In recent weeks, NASA has put forth two remarkable new plans for its proposed next major initiatives. Both bear careful examination.
As the centerpiece for its future human spaceflight program, NASA proposes to build another space station, this one located not in low Earth orbit but at the L2 Lagrange point just above the far side of the Moon. This plan is indeed remarkable in as much as an L2 space station would serve no useful purpose whatsoever. We don’t need an L2 space station to go back to the Moon. We don’t need an L2 space station to go to near-Earth asteroids. We don’t need an L2 space station to go to Mars. We don’t need an L2 space station for anything.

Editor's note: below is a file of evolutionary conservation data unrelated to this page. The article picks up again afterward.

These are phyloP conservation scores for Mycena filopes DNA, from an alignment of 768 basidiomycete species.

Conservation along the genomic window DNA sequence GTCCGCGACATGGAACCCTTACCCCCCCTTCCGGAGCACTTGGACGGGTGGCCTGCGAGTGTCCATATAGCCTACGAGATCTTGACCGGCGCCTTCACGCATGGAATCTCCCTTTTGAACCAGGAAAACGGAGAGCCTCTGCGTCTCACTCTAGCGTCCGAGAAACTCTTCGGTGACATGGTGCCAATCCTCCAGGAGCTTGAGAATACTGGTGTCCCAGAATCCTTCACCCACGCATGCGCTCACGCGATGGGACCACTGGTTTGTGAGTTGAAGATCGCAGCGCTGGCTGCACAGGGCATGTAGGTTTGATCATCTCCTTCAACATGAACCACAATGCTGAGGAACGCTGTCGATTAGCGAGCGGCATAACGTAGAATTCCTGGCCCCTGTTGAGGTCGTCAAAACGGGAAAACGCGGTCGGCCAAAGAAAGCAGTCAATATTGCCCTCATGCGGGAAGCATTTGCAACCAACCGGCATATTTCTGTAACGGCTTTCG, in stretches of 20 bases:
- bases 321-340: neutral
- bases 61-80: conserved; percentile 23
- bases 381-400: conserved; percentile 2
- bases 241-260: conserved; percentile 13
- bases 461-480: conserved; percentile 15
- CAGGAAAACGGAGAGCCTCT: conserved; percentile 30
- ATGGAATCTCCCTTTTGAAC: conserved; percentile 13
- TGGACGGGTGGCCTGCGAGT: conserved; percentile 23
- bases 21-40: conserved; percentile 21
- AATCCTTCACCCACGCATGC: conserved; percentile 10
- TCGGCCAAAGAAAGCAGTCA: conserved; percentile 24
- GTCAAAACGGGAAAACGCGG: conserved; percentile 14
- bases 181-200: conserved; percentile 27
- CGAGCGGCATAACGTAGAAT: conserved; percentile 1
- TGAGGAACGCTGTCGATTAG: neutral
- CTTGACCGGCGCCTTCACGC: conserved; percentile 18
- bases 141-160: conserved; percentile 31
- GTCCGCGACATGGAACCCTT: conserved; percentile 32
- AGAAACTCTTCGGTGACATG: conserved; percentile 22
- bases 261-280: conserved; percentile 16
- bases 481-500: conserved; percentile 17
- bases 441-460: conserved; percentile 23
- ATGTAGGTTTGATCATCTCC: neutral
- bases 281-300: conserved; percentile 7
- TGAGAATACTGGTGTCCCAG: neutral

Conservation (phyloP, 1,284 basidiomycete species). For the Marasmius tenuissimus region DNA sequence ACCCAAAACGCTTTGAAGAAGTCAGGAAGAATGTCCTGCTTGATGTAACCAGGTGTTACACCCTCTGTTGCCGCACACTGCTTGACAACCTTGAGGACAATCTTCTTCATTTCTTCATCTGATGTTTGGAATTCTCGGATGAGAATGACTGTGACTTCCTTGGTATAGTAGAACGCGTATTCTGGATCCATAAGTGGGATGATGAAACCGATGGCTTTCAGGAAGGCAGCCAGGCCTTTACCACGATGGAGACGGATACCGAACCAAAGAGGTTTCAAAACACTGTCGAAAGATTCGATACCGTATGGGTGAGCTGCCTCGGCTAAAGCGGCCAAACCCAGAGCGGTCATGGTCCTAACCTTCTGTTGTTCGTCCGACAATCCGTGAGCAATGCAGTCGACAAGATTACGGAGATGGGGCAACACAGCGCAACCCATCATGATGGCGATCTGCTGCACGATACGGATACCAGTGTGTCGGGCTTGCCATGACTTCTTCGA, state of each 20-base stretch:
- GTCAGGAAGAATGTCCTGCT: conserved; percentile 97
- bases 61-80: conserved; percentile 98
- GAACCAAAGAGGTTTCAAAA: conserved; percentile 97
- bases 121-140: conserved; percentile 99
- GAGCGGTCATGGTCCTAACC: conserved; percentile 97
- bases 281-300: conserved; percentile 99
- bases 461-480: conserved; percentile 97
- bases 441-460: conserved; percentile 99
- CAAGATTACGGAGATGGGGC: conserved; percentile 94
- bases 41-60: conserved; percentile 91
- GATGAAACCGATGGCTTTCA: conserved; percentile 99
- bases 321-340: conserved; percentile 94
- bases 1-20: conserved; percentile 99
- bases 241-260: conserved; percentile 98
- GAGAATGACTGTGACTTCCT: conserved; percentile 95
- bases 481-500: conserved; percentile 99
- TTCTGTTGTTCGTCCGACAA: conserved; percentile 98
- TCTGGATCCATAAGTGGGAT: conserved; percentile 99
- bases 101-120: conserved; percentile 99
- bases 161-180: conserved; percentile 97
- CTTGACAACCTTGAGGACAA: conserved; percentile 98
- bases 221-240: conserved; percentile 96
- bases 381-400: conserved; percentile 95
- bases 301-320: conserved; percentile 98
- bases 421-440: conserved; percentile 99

The other initiative is a new plan for Mars sample return, which is now held to be the primary mission of the robotic Mars exploration program. This plan is remarkable for its unprecedented and utterly unnecessary complexity.
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